Duncan Lorimer says he will never forget the day in 2007 when he stumbled upon the first bolt from the blue. The West Virginia University astronomer had tasked an undergraduate student, David Narkovic, with combing through pulsar survey data from Parkes Observatory in Australia, and one day Narkovic walked into Lorimer’s office with an unusual signal unlike anything anyone had seen or predicted before. It was one of the brightest astronomical sources in the sky for a scant few milliseconds, and it bore signatures of an origin beyond the galaxy. “I was stunned,” recalls Lorimer. “Frankly, I didn’t know what to make of it.”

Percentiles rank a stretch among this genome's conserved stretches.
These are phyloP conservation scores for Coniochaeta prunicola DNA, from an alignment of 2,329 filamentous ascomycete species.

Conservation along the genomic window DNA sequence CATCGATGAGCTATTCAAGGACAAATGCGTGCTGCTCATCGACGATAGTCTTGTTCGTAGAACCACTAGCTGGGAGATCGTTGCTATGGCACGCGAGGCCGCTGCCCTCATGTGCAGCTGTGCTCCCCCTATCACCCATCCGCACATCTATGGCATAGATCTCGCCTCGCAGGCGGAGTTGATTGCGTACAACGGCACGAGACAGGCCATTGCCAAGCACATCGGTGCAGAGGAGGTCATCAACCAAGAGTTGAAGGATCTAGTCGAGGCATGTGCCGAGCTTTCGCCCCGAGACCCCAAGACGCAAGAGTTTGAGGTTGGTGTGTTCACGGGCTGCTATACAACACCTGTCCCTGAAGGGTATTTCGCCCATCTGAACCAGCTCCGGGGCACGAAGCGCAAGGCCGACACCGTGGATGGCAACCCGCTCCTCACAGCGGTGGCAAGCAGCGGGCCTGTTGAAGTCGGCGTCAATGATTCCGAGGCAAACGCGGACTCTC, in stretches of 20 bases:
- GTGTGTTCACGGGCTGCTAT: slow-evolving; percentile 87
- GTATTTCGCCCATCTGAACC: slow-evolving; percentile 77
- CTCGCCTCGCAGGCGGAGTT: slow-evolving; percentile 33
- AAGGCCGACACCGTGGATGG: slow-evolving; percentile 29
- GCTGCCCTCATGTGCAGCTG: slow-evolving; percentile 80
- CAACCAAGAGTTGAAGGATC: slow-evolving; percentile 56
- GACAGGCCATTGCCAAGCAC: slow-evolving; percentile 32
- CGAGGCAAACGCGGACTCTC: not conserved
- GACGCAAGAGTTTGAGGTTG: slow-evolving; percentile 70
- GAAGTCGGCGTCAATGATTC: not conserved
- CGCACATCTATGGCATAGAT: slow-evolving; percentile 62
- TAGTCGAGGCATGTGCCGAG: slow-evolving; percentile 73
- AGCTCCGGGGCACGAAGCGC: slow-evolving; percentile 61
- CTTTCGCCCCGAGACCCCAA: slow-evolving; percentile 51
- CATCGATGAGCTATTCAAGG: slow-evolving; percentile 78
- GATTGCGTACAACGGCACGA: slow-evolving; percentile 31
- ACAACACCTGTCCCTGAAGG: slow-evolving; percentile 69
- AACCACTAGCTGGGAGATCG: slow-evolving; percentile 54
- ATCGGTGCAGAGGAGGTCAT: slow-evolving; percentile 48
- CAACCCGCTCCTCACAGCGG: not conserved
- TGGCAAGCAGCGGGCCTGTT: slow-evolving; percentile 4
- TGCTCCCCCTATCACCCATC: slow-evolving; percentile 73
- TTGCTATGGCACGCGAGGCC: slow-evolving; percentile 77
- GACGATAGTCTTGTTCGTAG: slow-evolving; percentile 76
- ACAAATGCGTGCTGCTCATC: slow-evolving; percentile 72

It’s been 10 years since the first FRB discovery. It’s generated so much buzz that in 2017, a few dozen astronomers held the first conference on FRBs, and millions of dollars in funding have been devoted to finding more. But as more bursts come in, the mystery has only deepened. To travel the distance between galaxies, FRBs must have an insane amount of energy — in the few brief milliseconds it shines, an FRB can generate more energy than the Sun does in a day. And yet despite the tremendous energy, no one has a clue about where they come from.To read more, click here.